Hell-bent on proving that the Cloud is much more than "a hard drive in the sky" Steve Jobs took the stage at today's WWDC event in San Francisco and blew everyone away with the introduction of iCloud. The shiny new storage bin holds music, photos, apps, calendars, documents, etc. and automatically pushes everything to all of your connected devices.
The CliffsNotes version of iCloud is simply this: access to everything everywhere:
Baked right into iOS and a replacement for Apple's previous syncing service, MobileMe, iCloud aims to demote the PC to just another device. Users can add a new contact, calendar entry, song, document or photo to any of their Apple devices, and those files will become instantly available on of the user's other connected devices.
For example, if you purchase a song on your Mac, it becomes instantly available for download to your iPhone or iPad without messy cables. In fact, anything purchased from iTunes will be backed up in iCloud, as well as the photos in your camera roll, device settings, and app data, and documents created in iWorks.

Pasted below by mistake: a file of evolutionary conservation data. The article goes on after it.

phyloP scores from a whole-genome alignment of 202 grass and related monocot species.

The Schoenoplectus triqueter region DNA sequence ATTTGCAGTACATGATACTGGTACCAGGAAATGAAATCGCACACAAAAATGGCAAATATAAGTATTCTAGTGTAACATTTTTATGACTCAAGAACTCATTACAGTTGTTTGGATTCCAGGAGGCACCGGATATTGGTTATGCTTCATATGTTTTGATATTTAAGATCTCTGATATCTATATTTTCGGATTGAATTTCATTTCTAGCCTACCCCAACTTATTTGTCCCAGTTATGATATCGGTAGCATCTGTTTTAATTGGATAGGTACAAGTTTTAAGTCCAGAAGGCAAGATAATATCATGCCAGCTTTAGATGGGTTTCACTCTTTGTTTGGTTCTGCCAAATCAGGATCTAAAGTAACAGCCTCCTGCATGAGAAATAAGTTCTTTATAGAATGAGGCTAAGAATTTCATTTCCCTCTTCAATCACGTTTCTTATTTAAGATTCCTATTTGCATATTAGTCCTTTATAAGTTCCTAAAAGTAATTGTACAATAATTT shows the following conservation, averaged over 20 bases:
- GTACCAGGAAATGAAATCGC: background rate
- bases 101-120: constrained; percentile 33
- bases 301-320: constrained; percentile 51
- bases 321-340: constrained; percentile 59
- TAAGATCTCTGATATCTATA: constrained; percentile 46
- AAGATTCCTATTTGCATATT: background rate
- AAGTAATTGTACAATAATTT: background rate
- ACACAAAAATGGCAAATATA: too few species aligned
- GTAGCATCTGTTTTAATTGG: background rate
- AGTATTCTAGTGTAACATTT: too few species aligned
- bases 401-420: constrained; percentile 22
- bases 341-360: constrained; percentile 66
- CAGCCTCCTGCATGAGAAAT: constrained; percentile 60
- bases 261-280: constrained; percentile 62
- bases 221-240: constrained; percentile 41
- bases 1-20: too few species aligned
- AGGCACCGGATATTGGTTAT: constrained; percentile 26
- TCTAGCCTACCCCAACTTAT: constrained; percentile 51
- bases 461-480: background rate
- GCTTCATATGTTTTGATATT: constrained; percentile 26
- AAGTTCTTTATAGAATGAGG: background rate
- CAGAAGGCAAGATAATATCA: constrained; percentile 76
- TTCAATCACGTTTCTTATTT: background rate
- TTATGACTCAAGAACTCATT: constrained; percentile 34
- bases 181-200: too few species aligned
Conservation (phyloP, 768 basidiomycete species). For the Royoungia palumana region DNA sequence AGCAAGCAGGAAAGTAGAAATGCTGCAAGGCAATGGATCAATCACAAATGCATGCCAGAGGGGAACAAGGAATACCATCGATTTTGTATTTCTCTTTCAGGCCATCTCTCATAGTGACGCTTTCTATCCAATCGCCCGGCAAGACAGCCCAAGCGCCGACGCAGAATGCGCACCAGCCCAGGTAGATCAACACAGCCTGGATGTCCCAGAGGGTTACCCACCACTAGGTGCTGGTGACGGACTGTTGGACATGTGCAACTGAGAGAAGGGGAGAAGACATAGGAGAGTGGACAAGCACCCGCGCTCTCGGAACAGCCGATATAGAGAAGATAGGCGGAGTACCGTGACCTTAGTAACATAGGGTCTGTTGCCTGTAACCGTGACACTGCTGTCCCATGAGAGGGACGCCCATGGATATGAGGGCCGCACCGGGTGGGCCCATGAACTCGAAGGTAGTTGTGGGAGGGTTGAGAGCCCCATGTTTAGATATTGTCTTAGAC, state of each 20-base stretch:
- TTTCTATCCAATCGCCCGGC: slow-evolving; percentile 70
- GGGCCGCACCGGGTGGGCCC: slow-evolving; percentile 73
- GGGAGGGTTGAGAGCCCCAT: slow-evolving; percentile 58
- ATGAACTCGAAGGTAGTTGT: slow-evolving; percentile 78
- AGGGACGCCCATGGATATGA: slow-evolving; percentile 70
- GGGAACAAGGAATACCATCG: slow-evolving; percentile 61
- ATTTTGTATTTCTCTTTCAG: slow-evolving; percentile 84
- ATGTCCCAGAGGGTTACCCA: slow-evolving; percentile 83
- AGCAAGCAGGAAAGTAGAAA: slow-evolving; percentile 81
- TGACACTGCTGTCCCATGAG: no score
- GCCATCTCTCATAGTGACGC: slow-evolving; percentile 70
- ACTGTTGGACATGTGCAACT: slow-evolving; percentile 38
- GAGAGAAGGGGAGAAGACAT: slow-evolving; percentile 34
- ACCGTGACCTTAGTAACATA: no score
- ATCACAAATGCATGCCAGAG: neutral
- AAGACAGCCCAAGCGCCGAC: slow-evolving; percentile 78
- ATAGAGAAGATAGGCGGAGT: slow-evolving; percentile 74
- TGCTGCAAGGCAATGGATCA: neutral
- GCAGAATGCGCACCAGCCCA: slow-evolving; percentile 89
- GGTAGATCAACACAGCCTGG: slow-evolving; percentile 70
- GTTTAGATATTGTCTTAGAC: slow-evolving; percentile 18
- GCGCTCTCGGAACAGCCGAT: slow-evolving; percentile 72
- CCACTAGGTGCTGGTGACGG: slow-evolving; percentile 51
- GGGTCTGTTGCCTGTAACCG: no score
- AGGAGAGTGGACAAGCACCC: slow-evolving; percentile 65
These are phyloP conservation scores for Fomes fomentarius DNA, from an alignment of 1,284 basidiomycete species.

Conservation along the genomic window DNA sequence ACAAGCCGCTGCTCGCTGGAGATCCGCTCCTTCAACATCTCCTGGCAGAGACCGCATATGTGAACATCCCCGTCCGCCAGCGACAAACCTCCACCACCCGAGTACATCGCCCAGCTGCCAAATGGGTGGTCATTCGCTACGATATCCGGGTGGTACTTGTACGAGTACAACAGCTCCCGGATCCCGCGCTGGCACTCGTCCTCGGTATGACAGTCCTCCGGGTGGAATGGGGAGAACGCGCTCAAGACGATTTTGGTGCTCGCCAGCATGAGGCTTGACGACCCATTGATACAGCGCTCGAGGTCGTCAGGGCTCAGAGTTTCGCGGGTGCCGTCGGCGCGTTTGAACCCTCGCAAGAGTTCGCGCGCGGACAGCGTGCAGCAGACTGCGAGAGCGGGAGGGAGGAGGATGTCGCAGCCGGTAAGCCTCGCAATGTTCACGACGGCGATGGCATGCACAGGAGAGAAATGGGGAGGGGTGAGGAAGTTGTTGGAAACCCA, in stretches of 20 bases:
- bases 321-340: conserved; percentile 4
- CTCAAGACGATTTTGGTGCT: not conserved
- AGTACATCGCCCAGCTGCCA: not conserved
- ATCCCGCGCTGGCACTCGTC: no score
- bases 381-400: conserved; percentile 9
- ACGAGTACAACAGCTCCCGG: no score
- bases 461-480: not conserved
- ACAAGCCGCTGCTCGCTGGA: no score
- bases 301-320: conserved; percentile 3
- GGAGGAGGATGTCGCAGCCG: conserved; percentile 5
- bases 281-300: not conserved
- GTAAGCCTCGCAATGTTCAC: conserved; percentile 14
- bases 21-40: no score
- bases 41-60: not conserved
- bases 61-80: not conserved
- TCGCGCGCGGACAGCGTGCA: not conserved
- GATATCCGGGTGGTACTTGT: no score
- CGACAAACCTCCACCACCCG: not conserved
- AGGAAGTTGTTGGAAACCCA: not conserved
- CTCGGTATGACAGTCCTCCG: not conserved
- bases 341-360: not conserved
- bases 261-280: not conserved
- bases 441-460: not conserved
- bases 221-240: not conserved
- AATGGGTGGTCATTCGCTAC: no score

“Keeping those devices in sync is driving us crazy,” said Jobs to a cheerful audience.
"If you don't think we're serious about this, you're wrong."
iCloud users automatically get 5GB of free storage just for signing up. It may sound like a small amout, but Apple doesn't count purchased music, apps, books and Photo Stream against you. That leaves 5GB for your mail, documents, camera roll, account information, settings, and other app data.
Beyond that, the company aims to provide a better deal than its competitors:
Consider the Not So Heavenly
It sounds like it's going to be a fantastic tool for Apple users, but there are some consumers out there that still have reservations.
Vince Horiuchi of The Salt Lake Tribune names a handful of reasons to be concerned about the booming cloud: Ownership, Reliability, Security and Privacy.
Horiuchi highlights how Amazon's servers had a freak out attack when hordes of people rushed to purchase Lady Gaga's Born This Way album for 99 cents, Sony's hacker attack on the PlayStation network, and the recent claim that Dropbox employees could access the contents of people’s digital files on the service.
It makes you wonder whether putting all of your eggs in Apple's basket is a good idea, doesn't it?
iCloud will be available at the same time as iOS 5 in the fall, although developers can download a beta version now.